Putting Finland back on the death metal map – Interview with Jad Batrouny of Eradication of the Unworthy Infants

Author John Hagen - 14.1.2022

Eradication of the Unworthy Infants is pushing beyond death metal’s traditional boundaries. They smash together a perfect blend of earth-shattering riffs and distressing breakdowns for a new, never before heard sound in the death metal scene, merging the sheer velocity of grind inspired riffs with the gut wrenching, abysmal groove that is brutal death metal. Jad Batrouny of the band sat down with Chaoszine to talk about the band and their latest release, “Change Is Good,” which just came out today. You can read the full interview below:

Jad, Eradication of the Unworthy Infant’s first album just came out today. You released a slew of singles over the past few months, garnering a lot of attention from heavy music fans in Finland and abroad. How does it feel to finally release “Change Is Good” to audiences?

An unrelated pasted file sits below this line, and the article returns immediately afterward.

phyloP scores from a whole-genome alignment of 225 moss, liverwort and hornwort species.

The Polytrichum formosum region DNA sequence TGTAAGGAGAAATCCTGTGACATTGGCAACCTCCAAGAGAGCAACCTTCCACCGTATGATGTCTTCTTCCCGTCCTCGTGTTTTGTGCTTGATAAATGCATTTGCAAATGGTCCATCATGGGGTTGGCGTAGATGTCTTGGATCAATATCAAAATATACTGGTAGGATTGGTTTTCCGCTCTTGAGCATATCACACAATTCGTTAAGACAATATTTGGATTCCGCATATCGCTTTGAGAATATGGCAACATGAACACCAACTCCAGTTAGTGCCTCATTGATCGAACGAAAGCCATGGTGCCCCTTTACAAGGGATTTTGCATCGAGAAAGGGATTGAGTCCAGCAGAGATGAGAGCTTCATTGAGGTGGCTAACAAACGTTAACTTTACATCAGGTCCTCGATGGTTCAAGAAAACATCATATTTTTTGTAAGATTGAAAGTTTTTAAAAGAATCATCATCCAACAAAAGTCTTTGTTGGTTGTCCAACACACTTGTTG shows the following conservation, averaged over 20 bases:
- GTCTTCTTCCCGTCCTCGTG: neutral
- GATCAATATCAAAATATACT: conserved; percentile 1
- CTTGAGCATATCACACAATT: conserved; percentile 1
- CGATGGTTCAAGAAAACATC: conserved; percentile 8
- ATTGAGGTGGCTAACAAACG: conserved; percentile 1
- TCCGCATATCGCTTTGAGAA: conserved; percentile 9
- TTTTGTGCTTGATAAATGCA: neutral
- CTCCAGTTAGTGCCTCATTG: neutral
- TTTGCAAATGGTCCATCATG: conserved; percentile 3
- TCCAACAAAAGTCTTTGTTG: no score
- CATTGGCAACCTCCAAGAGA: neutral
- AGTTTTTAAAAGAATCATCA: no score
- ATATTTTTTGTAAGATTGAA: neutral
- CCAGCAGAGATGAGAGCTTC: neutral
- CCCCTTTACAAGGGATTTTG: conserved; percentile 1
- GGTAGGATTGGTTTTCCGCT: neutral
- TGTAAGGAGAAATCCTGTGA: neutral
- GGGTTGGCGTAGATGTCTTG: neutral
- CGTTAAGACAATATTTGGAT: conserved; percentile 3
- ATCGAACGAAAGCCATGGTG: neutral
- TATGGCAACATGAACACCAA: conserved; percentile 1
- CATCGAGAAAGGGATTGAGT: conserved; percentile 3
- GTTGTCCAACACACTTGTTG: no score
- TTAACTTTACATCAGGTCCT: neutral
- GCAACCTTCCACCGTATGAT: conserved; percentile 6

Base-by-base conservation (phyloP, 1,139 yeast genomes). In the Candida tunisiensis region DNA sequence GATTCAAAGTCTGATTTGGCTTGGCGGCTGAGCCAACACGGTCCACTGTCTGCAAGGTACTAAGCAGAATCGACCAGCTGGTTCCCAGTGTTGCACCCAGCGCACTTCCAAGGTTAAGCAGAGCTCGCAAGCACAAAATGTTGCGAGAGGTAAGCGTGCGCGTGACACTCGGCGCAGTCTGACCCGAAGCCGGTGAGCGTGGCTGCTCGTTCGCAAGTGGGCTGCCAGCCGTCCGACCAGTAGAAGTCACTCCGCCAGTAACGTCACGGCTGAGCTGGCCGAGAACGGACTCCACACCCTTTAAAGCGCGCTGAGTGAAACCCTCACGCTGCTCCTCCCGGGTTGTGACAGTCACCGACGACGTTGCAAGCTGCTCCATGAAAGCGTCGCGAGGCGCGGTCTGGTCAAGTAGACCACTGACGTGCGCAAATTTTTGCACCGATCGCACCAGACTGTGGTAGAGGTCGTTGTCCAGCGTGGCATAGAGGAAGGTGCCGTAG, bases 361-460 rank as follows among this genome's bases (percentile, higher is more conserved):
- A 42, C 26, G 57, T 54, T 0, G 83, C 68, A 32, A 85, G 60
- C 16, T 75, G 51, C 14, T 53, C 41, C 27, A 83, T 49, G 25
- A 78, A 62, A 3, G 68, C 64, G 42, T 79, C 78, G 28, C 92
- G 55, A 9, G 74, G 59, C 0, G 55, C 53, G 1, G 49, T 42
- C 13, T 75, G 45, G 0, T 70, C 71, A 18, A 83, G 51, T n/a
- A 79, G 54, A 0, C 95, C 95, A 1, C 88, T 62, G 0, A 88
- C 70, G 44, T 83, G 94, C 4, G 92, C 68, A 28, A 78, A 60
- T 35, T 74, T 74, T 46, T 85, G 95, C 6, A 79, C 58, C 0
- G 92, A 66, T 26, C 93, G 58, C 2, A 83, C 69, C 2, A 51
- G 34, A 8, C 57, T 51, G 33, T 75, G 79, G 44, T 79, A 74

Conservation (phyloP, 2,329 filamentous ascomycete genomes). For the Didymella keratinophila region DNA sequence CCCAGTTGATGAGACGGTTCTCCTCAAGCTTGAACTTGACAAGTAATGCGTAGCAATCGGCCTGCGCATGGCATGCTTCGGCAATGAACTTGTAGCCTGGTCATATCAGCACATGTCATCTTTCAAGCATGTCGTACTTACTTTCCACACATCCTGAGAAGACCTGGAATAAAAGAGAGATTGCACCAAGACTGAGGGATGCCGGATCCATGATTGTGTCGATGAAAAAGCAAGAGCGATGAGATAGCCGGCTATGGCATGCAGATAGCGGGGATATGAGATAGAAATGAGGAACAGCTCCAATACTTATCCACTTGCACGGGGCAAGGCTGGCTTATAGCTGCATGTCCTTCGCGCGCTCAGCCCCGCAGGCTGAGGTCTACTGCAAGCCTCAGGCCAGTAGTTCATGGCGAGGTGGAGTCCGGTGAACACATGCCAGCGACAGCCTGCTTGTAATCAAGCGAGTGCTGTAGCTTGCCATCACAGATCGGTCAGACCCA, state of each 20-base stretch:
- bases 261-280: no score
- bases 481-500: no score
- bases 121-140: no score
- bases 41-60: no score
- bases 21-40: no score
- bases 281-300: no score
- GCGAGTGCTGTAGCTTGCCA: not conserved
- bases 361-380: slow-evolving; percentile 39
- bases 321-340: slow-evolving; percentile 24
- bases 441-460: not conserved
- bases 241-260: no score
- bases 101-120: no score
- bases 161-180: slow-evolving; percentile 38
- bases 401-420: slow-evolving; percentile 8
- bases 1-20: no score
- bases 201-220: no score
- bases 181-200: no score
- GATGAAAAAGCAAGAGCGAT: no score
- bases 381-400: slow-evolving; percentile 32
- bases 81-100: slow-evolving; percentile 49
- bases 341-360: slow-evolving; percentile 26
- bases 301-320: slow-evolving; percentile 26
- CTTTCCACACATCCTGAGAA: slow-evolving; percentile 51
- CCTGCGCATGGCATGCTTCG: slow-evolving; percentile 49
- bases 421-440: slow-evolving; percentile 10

Jad Batrouny: It feels relieving, to say the least. We have songs on this album that have been ready to go since 2017. Most of the album are brand new songs though, written within the past two years. Anyways, it was difficult having less songs released than songs we performed, and it is relieving, being able to finally show more of our arsenal to the world.

Can you tell us about your experience writing and recording this album, and what sparked some of the ideas behind “Change is Good”?